Architreasure Weekly #4


This is our fourth installment in the series, which means we’ve done this for a whole month! This week we’ve been bestowed with some truly amazing pieces of architectural work as Architizer’s A+ Awards come to a wrap. Alongside some of our favorite picks from everywhere, we’ll also showcase a few YD favorites from the A+ Awards this year!

1. It may interest you to know that one of the most prolific architects of our time, Moshe Safdie, responsible for the Habitat 67 (which we covered earlier this week), and the Holocaust Museum… is on Behance! Yes, his works are up on the portfolio site, and this one’s picked right from there. Known to work extensively with exposed concrete, Safdie Architects designed the National Gallery of Canada using the Brutalist style he’s well known for. He also makes extensive use of glass to make sure the building achieves two things. That it makes maximum use of natural light during the day, and looks like an absolute lit-up jewel at night!



2. From the grand works of Safdie, to the quaint prefab homes by Kodasema. This tiny 25 square-meter apartment has everything you need and comes fully ready to live in. It also boasts of an additional feature. It can be completely disassembled, transported, and reassembled elsewhere in a day! Read our cover on the Kodasema here.


3. Designer Dennis Palmadessa partnered with Neighborhood Services of New Orleans and the Make it Right Foundation to create these pre-fab single-room shops for local vendors. Sliding doors and privacy glasses make sure that vendors get a good deal of space, along with privacy, to conduct their daily business. Titled the URBANbuild-8, they exist as prototypes for future intervention in New Orleans.



4. We thought the Aurlios Chapel had to be one for the Architreasure books. Designed by Metro Cúbico Digital, this abstracted version of what traditional chapels look like is sure an eye-catcher. Iconic on the outside and hallowed on the inside, the steeple design actually channels the sunlight to shine as a glorious beam, making the altar look divine!



5. We kick off our A+ Award fave list with the Bahá’í Temple of South America by Hariri Pontarini Architects. Known for being a very neutral and accommodating religion, Bahá’í temples act as places of spirituality rather than propagating religious beliefs. Designed for everyone, religious or athiest, from all cultures and walks of life, the temple takes the shape of a closed flower bud emanating from the earth. The use of light as a sign of life and natural spirit looks brilliant as rays emanate from within the ‘folds’ of the bud after sunset.


6. The Poly International Plaza by Skidmore, Owings & Merrill LLP (SOM) is a definite visual and structural all rounder, the geometric pattern isn’t just overwhelmingly iconic but serves as a smart support system for the floors above and below along with extended free voids, forming expanded shared meeting rooms & rather admirable curved staircases on the inside. In addition to the way the building looks, it also has a direct view of Beijing during the day & functionally helps in cutting down energy consumption due to indoor insulation.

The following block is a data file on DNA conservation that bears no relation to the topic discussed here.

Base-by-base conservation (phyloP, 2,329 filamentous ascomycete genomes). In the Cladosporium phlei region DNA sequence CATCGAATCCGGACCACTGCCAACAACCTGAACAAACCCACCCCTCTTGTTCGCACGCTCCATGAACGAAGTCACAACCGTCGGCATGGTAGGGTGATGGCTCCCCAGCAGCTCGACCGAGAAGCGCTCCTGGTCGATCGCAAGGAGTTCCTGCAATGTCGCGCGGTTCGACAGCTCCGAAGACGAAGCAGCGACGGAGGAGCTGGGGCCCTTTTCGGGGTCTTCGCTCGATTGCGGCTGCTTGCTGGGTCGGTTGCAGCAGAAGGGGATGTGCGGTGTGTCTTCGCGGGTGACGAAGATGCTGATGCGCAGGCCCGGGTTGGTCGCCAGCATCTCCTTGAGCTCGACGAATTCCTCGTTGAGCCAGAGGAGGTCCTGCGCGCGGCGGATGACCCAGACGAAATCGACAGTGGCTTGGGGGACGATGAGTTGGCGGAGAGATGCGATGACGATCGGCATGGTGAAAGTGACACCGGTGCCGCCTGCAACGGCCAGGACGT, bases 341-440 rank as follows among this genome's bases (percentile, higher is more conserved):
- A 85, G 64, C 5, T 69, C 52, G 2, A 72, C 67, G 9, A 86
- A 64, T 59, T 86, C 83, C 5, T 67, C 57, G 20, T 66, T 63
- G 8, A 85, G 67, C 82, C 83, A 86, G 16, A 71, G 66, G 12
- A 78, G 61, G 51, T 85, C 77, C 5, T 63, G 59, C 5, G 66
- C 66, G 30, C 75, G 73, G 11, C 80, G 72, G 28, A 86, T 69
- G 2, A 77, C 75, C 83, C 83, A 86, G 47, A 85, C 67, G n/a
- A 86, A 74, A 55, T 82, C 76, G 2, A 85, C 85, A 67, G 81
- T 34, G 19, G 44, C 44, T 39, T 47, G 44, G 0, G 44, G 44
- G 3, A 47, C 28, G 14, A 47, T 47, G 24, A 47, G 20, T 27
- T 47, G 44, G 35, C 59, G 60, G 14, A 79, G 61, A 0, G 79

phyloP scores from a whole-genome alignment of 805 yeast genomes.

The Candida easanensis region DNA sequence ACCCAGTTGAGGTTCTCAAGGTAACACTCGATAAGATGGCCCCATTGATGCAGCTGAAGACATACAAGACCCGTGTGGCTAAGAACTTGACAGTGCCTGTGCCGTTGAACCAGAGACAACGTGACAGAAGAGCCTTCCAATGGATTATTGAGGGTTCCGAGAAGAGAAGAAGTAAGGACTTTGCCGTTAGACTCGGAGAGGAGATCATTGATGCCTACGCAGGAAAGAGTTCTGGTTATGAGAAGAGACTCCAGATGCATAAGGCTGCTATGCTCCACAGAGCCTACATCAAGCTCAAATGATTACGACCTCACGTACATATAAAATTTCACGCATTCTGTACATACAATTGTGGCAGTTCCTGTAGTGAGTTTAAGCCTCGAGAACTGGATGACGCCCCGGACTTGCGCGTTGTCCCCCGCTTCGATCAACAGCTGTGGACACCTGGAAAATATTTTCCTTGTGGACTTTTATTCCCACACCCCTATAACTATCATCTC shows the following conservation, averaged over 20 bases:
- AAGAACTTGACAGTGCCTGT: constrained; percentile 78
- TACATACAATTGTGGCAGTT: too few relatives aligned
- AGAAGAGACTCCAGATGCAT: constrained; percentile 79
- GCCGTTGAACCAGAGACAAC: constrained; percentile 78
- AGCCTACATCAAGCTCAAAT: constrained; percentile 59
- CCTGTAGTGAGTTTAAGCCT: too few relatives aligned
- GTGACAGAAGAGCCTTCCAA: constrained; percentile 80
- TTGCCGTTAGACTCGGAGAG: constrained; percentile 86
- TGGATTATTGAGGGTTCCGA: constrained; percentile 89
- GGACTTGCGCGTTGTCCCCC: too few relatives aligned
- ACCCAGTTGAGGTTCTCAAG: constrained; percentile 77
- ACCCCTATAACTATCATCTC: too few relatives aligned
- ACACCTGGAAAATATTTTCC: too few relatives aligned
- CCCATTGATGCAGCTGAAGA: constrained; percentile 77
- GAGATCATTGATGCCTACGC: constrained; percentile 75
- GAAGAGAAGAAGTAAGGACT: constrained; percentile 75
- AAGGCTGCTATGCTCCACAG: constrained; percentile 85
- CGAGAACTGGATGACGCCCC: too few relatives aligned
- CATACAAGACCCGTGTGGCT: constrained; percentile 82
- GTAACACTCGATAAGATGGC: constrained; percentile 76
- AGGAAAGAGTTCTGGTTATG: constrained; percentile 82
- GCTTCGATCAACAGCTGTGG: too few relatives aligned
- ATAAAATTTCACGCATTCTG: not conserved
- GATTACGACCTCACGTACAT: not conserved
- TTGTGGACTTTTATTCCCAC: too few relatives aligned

7. This temporary installation should just get points for its brilliant initiative! Designed by Atelier Kastelic Buffey, this community driven lending library titled Story Pod allows people to step into the pod and subsequently into a world of their own imagination when they pick up a book to read. Situated right in the historic downtown core of Newmarket, Ontario, the pod’s design attracts passersby from afar, and once up close, who can truly resist the temptation to step inside and read a good book!?



8. Surrounded by the most advanced looking fruit packaging warehouses lies a man-made specially curated environmental courtyard known as the Washington Fruit Company. The space is not just cost efficient courtesy design and material selection, but also a controlled set up for perfect natural lighting. Designed to reflect modernity, yet take inspiration from an aging barn that the client had expressed as a favorite, this Graham Baba designed warehouse certainly breaks stereotypes of warehouses looking ‘boring’ and un-designed!



9. If a warehouse can be made to look warm and friendly, so can a bank! The Sugamo Shinkin Bank / Nakaaoki Branch, by Emmanuelle Moureaux Architecture + Design completely diverts from the stern/no-nonsense aesthetic avatars of banking buildings. Designed to look fun, vibrant, and inviting, the bank branch makes use of a 3D front facade that looks different from each angle, and memorable for sure!



10. We decided to end on a high note with a design that has a hypnotic, helical, organic charm that fondly reminds us of the Guggenheim Museum. The Ribbon Chapel by Hiroshi Nakamura & NAP stands proudly enjoying a panoramic view of Seto Inland Sea in Onomichi, Hiroshima. Used mainly for weddings, the chapel’s construction is visually dominated by the two ribbon-like spiral staircases/aisles, with glass panels filling in the gaps, creating the chapel’s hall-space on the inside. The two aisles/pathways are designed so that the bride and the groom can walk up to the top of the chapel, and descend downwards into the hall together united as one. What a lovely way to use architecture to guide human movement, that too with such meaningful and visual grace!



Co-Authored by Khyati Seth